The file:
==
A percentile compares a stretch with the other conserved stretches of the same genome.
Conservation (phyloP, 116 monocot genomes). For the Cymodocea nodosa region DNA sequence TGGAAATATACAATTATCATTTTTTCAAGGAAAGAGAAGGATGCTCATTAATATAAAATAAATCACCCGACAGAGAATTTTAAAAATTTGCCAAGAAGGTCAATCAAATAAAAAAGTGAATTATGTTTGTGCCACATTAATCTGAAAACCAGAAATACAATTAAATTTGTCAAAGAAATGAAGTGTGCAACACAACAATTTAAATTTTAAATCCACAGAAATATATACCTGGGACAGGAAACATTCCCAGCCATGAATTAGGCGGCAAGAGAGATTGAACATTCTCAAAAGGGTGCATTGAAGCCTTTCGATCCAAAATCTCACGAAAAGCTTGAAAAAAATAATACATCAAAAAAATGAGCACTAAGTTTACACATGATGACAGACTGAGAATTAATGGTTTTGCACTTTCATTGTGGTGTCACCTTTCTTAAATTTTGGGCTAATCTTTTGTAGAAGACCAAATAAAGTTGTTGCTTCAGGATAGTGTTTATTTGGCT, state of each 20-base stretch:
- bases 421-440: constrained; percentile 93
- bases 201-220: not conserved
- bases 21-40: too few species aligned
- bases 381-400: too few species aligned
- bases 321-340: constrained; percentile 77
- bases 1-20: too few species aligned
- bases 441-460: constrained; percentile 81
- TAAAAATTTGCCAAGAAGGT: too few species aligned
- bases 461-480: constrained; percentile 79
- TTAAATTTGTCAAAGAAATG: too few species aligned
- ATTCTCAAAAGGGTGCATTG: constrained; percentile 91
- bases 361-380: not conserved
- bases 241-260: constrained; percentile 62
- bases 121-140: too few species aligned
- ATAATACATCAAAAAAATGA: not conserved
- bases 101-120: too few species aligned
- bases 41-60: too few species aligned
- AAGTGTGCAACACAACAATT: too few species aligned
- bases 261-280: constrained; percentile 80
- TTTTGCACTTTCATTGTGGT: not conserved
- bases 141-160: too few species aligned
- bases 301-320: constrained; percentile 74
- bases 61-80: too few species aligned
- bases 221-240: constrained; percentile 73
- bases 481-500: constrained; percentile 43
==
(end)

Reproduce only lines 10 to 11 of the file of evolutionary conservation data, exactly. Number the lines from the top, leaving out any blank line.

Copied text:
- TAAAAATTTGCCAAGAAGGT: too few species aligned
- bases 461-480: constrained; percentile 79